Corticosteroids, N-Acetylcysteine Effective in Severe Alcoholic Hepatitis

Corticosteroids, either alone or in combination with N-acetylcysteine, provide the best pharmacologic treatment option for decreasing short-term mortality in patients with severe alcoholic hepatitis, according to a meta-analysis published in the October issue of Gastroenterology. Dr Siddharth Singh and colleagues found no evidence that existing agents decrease medium-term mortality in these patients, however.

The meta-analysis, which included 2621 patients from 22 randomized controlled trials of adults with severe alcoholic hepatitis, compared 5 pharmacologic interventions: corticosteroids, pentoxifylline, N-acetylcysteine, corticosteroids plus pentoxifylline, and corticosteroids plus N-acetylcysteine.

A direct meta-analysis found that only corticosteroids were effective at decreasing short-term mortality. A network meta-analysis, however, found that corticosteroids alone (relative risk [RR], 0.54; 95% credible interval [CrI], 0.39-0.73), corticosteroids plus N-acetylcysteine (RR, 0.15; 95% CrI, 0.05-0.39), and corticosteroids plus pentoxifylline (RR, 0.53; 95% CrI, 0.36-0.78) were all effective at reducing short-term mortality, although the addition of pentoxifylline did not improve mortality more than corticosteroids alone. None of the treatments decreased the risk of medium-term mortality.

According to the authors of an accompanying editorial, “the most intriguing finding of the meta-analysis is the confirmation that corticosteroids in combination with N-acetylcysteine fared best.”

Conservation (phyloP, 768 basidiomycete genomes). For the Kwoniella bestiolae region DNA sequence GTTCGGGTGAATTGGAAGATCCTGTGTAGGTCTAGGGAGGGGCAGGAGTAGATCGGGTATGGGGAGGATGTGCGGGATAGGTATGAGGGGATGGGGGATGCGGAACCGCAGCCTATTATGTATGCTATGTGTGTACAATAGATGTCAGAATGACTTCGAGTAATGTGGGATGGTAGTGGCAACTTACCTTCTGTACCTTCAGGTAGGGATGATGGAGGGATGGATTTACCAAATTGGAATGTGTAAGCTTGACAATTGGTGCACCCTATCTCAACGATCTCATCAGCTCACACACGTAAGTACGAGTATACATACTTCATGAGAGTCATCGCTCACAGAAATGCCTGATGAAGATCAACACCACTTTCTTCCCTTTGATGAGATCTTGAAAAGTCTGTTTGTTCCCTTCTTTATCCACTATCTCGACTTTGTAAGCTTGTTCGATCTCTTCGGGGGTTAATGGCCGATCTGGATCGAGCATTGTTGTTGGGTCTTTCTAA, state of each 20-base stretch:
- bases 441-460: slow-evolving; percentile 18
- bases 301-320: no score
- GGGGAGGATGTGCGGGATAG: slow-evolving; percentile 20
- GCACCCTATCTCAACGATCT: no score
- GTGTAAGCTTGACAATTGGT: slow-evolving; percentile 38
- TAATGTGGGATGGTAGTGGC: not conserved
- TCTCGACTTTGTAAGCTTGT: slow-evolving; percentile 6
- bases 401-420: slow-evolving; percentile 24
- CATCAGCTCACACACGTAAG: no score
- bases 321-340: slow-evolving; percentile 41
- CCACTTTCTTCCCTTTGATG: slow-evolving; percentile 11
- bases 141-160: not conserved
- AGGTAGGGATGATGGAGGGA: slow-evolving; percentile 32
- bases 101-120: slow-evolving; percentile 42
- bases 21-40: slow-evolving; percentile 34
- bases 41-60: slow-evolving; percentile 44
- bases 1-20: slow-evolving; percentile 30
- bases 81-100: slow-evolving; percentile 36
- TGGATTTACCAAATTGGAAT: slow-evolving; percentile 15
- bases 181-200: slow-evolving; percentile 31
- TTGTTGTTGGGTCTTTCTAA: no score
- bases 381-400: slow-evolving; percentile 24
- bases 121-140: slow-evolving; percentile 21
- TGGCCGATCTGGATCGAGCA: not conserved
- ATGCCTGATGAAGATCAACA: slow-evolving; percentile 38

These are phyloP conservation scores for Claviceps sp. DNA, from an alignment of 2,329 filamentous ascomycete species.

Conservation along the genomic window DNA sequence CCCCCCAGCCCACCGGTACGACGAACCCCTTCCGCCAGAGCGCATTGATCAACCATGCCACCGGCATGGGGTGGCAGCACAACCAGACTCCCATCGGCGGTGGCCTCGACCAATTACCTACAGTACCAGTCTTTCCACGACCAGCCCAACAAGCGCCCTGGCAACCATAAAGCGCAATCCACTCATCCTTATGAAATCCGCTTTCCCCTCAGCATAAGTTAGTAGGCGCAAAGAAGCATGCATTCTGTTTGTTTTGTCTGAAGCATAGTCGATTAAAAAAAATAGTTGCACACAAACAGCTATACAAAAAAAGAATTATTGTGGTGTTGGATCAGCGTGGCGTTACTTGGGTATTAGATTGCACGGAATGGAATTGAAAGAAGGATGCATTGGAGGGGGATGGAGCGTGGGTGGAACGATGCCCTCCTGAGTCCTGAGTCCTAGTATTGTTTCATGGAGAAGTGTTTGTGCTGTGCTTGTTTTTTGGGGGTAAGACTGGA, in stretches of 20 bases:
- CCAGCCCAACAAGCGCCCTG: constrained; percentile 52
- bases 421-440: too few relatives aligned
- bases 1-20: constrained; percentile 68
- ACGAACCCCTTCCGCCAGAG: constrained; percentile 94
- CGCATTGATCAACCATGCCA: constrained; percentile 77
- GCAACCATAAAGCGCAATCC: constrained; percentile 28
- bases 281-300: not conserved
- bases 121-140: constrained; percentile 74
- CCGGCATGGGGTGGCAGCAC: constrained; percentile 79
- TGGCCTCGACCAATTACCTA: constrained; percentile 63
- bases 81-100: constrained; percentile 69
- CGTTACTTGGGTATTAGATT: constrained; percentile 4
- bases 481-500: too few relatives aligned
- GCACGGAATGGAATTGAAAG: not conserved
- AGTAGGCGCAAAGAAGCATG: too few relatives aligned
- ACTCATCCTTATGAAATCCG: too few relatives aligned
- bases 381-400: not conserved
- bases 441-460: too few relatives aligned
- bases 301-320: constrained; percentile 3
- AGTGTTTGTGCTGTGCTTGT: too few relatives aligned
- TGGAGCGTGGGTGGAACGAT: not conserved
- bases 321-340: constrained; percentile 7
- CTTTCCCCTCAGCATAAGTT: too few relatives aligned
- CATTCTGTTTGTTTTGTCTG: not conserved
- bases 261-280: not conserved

Singh and colleagues concluded that large randomized controlled trials should examine the combination of corticosteroids and N-acetylcysteine. They added that pentoxifylline may be a good option for patients with severe alcoholic hepatitis who have contraindications to corticosteroid use.

Proton Pump Inhibitors Alter Gut Microbiota Composition

Proton pump inhibitors do not affect the diversity of the microbiome, according to a new study, but they do appear to alter certain strains of intestinal bacteria that have been associated with Clostridium difficile infection (CDI).

For the study, which was published in the October issue of Gastroenterology, Dr Daniel Freedberg and colleagues analyzed fecal samples from 12 healthy volunteers. Samples were taken at baseline, 4 weeks, 8 weeks, and 12 weeks. The volunteers took 40 mg of omeprazole twice a day from weeks 4 to 8, after which half the volunteers were randomly assigned to take omeprazole for an additional 4 weeks.